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Student's t Test for Independent Samples

Student's t test for independent samples is used to determine whether two samples were drawn from populations with different means. If both samples are large, the separate or unequal variances version of the t test has many attractive features. The denominator of the test statistic correctly estimates the standard deviation of the numerator, while the Central Limit Theorem guarantees the validity of the test even if the populations are nonnormal. "Large" sample sizes can be as small as 30 per group if the two populations are roughly normally distributed. The more the populations depart from normality, the larger the sample size needed for the Central Limit Theorem to weave its magic, but we've seen examples to suggest that 100 observations per group is often quite sufficient.

For small and moderate sample sizes, the equal variances version of the test provides an exact test of the equality of the two population means. The validity of the test demands that the samples be drawn from normally distributed populations with equal (population) standard deviations. Just as one reflexively asks about randomization, blinding, and controls when evaluating a study design, it should become second-nature to ask about normality and equal variances when preparing to use Student's t test.

Formal analysis and simulations offer the following guidelines describing extent to which the assumptions of normality and equal population variances be violated without affecting the validity of Student's test for independent samples. [see Rupert Miller, Jr., (1986) Beyond ANOVA, Basics of Applied Statistics, New York: John Wiley & Sons]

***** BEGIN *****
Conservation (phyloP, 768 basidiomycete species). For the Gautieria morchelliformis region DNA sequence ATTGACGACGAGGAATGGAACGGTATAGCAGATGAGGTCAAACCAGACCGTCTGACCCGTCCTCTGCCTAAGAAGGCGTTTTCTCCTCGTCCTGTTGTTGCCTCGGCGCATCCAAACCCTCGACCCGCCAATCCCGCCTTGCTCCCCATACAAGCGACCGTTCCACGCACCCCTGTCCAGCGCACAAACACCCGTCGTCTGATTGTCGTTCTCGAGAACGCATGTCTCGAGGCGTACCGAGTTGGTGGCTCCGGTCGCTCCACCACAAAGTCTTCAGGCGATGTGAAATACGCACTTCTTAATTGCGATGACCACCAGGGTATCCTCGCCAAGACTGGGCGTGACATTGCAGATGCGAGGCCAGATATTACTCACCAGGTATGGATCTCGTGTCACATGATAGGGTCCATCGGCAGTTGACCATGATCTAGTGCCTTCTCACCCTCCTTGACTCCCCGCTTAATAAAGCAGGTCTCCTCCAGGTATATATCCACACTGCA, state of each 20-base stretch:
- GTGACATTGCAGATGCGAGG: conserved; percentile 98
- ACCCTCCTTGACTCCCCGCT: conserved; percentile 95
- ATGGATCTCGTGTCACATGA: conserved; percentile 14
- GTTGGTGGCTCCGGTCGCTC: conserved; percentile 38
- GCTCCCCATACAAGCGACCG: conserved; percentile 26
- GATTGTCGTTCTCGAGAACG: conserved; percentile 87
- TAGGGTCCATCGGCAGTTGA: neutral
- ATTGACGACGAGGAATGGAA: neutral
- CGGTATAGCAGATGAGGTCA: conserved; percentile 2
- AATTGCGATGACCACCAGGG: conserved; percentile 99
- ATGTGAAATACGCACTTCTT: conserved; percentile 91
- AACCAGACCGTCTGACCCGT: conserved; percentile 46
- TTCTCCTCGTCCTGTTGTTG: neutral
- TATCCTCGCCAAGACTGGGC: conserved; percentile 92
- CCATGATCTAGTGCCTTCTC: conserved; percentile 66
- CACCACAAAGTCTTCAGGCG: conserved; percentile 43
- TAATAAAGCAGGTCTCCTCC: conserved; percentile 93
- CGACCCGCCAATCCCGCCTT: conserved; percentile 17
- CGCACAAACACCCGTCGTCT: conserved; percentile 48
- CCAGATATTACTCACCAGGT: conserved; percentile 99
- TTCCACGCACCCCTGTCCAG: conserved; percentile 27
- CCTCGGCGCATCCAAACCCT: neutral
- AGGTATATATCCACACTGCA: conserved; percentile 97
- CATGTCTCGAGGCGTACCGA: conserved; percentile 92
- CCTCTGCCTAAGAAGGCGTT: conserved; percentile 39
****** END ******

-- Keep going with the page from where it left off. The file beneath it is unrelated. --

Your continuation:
• If sample sizes are equal, (a) nonnormality is not a problem and (b) the t test can tolerate population standard deviation ratios of 2 without showing any major ill effect. (For equal sample sizes, the two test statistics are equal.) The worst situations occurs when the population variances and sample sizes are unequal. Here are the results of a quick simulation of Student's t test for independent samples where the data come from populations that follow a normal distribution.
 Confidence Intervals Significance Tests construct interval calculate test statistic is 0 in interval? is statistic far enoughaway from 0?
one sample has both a much larger variance and a much smaller sample size than the other. For example, if the variance ratio is 5 and the sample size ratio is 1/5, a nominal P value of 0.05 is actually 0.22.
• Serious distortion of the P value can occur when the skewness of the two populations is different.
• Outliers can distort the mean difference and the t statistic. They tend to inflate the variance and depress the value and corresponding statistical significance of the t statistic.

Preliminary tests for normality and equality of variances--using Student's t test only if these preliminary tests fail to achieve statistical significance--should be avoided. These preliminary tests often detect differences too small to affect Student's t test. Since the test is such a convenient way to compare two populations, it should not be abandoned without good cause. Important violations of the requirements will be detectable to the naked eye without a formal significance test.

What should be done if the conditions for the validity of Student's t test are violated? The best approach is to transform the data to a scale in which the conditions are satisfied. This will almost always involve a logarithmic transformation. On rare occasions, a square root, inverse, or inverse square root might be used. For proportions, arcsin(sqrt(p)) or log(p/(1-p)) might be used. If no satisfactory transformation can be found, a nonparametric test such as the median test or the Wilcoxon-Mann-Whitney test might be used.

The major advantage of transformations is that they make it possible to use standard techniques to construct confidence intervals for estimating between-group differences. In theory, it is possible to construct confidence intervals (for the diffference in medians, say) when rank tests are used. However, we are prisoners of our software. Programs that construct these confidence intervals are not readily available.

Gerard E. Dallal